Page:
Iraqi officials say three bombs exploded in Baghdad, killing nine people and wounding twelve others. One bomb, aimed at a U.S. military patrol, killed other people nearby. Explosions also hit an Iraqi patrol and a provincial building in the city. As VOA's Jim Randle reports, one effort to quell the continuing violence showed some progress.
Iraqi Prime Minister Nouri al-Maliki has welcomed a deal between two Shi'ite leaders to stop fighting between their supporters that has been going on for months.
Saturday's agreement was signed by radical Shi'ite cleric Moqtada al-Sadr and Abdul Haziz al-Hakim - the head of Iraq's largest Shi'ite political party, the Supreme Islamic Iraqi Council.
Supporters of Sadr and Hakim have been struggling for power in southern Iraq while the British forces that have been controlling the area cut their numbers and redeploy.
More than 50 people died in fighting between the Shi'ite groups in Karbala during August.
Meanwhile, a series of investigations continue into the incident a few weeks ago in which employees of the Blackwater security contractor killed at least 11 Iraqis.
One of those investigations, a joint U.S.-Iraqi commission reviewing the security firms operations met for the first time. The joint commission, chaired by Iraq's defense minister and the U.S. embassy's number two diplomat plans to issue recommendations to Baghdad and Washington on improving security procedures.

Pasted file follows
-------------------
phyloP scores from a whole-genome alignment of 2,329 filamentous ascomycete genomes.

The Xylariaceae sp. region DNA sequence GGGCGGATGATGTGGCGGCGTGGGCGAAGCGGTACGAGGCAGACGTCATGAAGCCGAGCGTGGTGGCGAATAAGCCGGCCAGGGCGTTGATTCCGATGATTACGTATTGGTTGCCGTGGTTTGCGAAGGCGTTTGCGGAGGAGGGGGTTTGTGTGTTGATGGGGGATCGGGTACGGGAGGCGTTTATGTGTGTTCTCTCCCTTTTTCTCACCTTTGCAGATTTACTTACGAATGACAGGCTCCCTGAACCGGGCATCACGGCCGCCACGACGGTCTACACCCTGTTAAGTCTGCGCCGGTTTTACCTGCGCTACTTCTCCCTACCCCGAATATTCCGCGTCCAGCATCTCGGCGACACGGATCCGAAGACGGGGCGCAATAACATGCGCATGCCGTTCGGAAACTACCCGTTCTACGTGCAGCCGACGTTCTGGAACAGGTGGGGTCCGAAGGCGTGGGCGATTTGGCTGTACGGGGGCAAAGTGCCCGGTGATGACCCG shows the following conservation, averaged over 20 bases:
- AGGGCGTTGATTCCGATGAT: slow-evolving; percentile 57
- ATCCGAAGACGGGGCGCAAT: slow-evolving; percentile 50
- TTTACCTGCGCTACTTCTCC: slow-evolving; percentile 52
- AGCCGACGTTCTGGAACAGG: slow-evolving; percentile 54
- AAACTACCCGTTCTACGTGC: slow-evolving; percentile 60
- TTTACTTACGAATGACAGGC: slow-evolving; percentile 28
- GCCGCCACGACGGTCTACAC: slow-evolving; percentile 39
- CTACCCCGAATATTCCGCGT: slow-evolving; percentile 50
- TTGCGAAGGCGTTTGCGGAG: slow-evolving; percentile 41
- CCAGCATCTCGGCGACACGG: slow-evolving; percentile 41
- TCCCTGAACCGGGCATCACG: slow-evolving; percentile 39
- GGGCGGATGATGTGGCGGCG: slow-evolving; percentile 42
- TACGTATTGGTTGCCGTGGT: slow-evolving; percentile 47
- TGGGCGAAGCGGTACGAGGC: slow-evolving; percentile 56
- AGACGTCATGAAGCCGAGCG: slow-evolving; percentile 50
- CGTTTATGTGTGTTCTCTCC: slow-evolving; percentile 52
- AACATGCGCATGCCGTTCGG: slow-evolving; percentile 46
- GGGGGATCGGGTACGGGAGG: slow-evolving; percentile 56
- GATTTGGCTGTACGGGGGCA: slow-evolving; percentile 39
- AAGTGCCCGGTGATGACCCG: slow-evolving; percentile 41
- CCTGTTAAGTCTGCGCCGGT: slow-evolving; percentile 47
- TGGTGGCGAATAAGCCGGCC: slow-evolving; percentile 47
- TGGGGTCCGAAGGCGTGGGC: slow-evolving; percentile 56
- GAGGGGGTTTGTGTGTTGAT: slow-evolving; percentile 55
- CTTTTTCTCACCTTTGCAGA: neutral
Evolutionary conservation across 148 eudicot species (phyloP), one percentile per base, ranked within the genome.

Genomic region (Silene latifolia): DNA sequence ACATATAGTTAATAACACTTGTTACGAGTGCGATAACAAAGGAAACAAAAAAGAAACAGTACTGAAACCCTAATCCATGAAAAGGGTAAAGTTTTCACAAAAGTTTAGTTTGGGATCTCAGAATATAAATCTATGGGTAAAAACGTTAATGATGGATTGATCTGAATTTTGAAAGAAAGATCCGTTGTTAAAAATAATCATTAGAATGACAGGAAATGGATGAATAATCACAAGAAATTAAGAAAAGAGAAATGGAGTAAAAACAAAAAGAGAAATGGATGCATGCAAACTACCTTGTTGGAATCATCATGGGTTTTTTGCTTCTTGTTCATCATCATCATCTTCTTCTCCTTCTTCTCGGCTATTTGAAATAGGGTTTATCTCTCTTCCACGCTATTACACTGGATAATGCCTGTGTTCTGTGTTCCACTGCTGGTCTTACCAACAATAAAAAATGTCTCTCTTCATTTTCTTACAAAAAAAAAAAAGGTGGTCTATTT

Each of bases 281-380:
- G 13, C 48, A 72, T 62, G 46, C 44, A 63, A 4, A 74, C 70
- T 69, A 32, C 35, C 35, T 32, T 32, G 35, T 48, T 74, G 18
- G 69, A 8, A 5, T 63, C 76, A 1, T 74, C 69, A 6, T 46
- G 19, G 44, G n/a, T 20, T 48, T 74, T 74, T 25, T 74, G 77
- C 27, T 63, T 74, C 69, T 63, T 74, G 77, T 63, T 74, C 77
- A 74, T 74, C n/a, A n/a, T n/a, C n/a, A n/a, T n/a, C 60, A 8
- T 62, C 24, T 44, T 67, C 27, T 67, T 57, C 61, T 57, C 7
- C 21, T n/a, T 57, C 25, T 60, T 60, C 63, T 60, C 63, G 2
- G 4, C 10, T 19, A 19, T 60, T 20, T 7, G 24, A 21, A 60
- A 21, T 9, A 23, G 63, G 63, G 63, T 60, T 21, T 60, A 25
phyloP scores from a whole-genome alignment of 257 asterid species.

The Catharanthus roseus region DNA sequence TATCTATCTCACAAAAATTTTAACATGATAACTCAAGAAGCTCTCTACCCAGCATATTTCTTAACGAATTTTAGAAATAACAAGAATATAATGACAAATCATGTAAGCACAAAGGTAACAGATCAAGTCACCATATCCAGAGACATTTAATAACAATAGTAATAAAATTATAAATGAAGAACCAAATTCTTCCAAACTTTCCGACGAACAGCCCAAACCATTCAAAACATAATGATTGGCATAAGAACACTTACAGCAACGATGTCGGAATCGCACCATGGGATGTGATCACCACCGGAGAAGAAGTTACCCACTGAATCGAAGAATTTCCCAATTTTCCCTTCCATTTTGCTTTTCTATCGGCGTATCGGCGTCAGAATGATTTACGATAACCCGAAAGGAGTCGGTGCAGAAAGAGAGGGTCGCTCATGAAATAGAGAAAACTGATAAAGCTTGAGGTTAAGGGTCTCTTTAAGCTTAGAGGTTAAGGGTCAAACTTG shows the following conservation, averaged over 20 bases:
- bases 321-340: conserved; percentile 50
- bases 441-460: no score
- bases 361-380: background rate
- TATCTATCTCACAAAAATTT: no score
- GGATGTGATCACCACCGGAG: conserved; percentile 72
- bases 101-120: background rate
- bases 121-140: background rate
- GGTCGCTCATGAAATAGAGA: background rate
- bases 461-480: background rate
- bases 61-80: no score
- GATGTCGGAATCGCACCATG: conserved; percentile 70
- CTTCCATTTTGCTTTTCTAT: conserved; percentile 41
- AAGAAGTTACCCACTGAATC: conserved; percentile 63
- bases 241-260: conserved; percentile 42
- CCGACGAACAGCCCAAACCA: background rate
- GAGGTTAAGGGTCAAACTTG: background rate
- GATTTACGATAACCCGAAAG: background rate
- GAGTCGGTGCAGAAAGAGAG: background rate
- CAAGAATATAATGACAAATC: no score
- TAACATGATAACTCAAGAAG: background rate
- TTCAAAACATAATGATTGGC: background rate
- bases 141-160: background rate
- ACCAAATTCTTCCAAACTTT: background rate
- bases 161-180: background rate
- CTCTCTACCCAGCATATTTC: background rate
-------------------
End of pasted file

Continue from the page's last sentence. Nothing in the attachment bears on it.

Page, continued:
Blackwater's conduct has affected many Iraqis, including Judge Moneer Haddad who says the security company's heavily armed employees threatened him, his wife and children with weapons on a Baghdad street.
Judge Haddad says he was driving in the highly-protected Green Zone that is home to the U.S. Embassy and many official government operations. He had to pull over as a Blackwater vehicle pulled past. He says Blackwater employees aimed weapons at his family.
Judge Haddad, who presided over Saddam Hussein's hanging, said Blackwater employees do not show the same respect for Iraqi lives shown by American troops. He is grateful for the U.S. forces that toppled Saddam, but angry about the conduct of these contractors. He spoke in a VOA interview in the northern city of Irbil.